SEO (search engine optimization) is
critical for getting noticed

© 2012 Pearson Education, Inc. publishing as Prentice
-
Hall.

10
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14

Providing Quality Service


Quality service ensures that customers
are satisfied with that for which they
have paid


Satisfaction is based on customer
expectations


Not all customers expect the same level
of service


Not all customers can be satisfied

© 2012 Pearson Education, Inc. publishing as Prentice
-
Hall.

10
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15

Service Quality Attributes


Search qualities:


Characteristics that the consumer can
examine before purchase


Experience qualities:


Characteristics that buyers can
determine during or after consumption


Credence qualities:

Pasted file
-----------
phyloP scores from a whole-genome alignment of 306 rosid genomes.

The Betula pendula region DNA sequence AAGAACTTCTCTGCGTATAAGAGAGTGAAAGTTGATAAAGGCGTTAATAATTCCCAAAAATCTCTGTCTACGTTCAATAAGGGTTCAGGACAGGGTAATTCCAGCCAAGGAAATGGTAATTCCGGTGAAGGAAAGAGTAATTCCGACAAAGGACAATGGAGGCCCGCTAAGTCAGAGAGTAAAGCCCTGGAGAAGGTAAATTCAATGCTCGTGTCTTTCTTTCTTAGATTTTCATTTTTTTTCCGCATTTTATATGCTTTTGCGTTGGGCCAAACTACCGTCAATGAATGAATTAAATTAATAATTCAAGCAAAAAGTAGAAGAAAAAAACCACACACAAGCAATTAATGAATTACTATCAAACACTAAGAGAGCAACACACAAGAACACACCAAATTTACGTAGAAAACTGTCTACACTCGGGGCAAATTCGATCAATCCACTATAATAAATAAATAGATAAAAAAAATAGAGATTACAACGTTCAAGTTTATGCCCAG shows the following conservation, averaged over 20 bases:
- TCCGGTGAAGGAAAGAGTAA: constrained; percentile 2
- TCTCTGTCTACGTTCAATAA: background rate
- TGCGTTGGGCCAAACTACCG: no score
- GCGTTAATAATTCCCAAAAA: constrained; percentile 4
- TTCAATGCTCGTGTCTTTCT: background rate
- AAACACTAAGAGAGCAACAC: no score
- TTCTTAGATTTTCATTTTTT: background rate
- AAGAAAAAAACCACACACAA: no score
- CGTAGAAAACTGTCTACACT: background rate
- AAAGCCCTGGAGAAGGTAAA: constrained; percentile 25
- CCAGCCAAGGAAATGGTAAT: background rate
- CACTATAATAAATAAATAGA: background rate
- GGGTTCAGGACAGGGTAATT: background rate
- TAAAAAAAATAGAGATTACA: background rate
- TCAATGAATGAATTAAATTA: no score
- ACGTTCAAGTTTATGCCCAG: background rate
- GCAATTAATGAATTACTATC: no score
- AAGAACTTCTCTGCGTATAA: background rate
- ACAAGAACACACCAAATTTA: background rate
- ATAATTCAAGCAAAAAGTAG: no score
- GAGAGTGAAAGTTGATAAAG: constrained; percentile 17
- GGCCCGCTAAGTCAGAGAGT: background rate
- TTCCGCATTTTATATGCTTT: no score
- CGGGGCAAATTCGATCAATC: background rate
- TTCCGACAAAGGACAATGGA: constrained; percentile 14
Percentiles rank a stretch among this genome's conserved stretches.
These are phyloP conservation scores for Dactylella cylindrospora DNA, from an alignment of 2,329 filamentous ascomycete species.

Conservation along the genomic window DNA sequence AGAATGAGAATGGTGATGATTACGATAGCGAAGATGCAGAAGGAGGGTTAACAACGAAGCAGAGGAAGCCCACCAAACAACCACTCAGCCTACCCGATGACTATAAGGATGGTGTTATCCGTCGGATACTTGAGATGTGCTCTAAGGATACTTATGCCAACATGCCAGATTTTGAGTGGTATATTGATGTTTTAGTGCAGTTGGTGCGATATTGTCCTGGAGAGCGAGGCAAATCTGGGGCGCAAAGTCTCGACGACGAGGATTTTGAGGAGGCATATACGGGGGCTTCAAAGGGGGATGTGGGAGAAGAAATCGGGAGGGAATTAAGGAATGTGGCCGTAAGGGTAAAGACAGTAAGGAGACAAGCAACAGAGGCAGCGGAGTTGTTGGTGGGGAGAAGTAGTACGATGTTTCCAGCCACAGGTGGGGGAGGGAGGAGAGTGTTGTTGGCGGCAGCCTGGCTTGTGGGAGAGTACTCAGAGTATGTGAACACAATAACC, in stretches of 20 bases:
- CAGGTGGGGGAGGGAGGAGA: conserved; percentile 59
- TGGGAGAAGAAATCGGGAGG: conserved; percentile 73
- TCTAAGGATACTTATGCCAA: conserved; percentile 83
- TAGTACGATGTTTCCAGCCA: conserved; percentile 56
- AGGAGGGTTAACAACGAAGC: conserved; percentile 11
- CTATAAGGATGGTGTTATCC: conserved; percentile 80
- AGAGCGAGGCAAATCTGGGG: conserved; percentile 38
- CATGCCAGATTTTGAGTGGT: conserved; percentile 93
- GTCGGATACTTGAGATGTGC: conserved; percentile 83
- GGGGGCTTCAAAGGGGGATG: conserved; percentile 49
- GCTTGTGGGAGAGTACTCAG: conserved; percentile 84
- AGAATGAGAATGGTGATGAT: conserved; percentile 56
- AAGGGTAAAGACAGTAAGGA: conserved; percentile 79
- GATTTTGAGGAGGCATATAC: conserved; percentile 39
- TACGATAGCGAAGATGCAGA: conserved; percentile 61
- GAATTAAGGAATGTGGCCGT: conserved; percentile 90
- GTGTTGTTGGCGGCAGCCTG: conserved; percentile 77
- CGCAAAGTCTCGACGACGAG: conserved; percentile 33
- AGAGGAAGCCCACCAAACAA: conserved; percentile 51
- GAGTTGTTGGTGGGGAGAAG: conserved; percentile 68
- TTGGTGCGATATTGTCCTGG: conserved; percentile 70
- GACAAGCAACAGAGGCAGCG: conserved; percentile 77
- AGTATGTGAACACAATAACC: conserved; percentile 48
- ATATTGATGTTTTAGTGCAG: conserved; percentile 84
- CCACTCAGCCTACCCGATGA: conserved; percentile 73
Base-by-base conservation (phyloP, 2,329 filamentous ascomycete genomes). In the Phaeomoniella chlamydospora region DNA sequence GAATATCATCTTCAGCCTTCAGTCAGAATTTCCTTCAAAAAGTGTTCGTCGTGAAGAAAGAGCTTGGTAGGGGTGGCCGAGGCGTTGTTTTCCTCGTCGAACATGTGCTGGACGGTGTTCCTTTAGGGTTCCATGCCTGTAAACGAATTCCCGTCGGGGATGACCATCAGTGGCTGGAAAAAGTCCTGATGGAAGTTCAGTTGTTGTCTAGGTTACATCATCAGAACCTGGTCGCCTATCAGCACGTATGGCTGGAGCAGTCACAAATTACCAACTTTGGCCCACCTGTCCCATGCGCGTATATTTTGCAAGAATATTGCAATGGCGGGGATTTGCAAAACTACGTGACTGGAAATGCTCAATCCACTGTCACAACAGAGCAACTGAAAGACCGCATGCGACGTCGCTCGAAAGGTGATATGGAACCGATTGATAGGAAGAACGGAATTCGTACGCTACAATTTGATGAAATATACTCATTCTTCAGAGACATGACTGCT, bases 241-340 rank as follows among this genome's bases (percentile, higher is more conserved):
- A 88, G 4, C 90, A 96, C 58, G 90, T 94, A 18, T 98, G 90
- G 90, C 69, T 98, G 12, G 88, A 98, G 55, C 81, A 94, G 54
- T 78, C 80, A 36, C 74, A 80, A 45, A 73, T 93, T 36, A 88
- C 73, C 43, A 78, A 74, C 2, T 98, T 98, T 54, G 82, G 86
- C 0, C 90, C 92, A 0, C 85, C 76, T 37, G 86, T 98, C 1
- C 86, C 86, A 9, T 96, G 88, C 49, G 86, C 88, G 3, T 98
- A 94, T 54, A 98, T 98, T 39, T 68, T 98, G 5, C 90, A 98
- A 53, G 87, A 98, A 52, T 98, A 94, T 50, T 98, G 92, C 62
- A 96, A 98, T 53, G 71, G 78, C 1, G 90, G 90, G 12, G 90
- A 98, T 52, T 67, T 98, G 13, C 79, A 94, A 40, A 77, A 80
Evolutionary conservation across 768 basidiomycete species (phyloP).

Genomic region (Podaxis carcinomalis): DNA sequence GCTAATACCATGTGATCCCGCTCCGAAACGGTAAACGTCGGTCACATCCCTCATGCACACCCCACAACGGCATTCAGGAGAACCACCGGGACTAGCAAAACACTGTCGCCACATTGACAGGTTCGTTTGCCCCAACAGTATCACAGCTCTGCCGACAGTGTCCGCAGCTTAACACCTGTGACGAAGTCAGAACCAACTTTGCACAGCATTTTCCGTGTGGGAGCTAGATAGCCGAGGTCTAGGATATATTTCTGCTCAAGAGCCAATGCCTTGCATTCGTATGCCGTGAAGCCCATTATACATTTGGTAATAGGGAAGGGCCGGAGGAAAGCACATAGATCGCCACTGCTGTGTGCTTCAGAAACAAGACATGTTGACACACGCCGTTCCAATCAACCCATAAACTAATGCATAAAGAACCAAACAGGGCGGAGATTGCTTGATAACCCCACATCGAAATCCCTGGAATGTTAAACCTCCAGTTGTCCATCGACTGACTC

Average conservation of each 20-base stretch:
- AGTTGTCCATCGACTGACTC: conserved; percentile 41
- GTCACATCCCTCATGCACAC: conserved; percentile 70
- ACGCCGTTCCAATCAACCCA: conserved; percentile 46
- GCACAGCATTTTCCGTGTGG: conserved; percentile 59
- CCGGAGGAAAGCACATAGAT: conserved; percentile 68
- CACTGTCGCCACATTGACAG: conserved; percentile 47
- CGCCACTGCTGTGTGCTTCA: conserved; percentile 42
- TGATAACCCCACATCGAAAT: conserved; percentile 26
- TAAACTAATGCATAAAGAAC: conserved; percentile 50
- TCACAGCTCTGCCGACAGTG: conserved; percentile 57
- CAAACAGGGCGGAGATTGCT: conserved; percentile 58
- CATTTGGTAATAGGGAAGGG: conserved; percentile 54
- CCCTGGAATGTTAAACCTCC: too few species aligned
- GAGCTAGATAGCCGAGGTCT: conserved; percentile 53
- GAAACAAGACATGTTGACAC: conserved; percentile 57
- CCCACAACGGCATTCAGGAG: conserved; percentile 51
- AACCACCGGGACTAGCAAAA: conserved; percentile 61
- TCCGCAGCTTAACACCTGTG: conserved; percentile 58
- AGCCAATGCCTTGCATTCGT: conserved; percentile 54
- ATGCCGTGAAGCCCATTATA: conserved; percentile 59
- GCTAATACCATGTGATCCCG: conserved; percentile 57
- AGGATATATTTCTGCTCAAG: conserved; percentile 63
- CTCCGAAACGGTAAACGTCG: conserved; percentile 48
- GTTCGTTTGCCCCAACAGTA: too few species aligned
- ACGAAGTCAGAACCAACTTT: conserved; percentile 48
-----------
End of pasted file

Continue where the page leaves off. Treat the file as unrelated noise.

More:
Characteristics that are difficult to
evaluate even after they have been
experienced

© 2012 Pearson Education, Inc. publishing as Prentice
-
Hall.

10
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16

Measuring Service Quality


Several methods of measuring service
quality exist:


Mystery shoppers


Lost customers


SERVQUAL scale



Gap analysis


Critical incident technique


© 2012 Pearson Education, Inc. publishing as Prentice
-
Hall.

10
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17

Measuring Service Quality


SERVQUAL scale

(questionnaire)
measures customer perceptions of five
key dimensions as follows:


Tangibles


Reliability


Responsiveness


Assurance


Empathy


© 2012 Pearson Education, Inc. publishing as Prentice
-
Hall.

10
-
18

Measuring Service Quality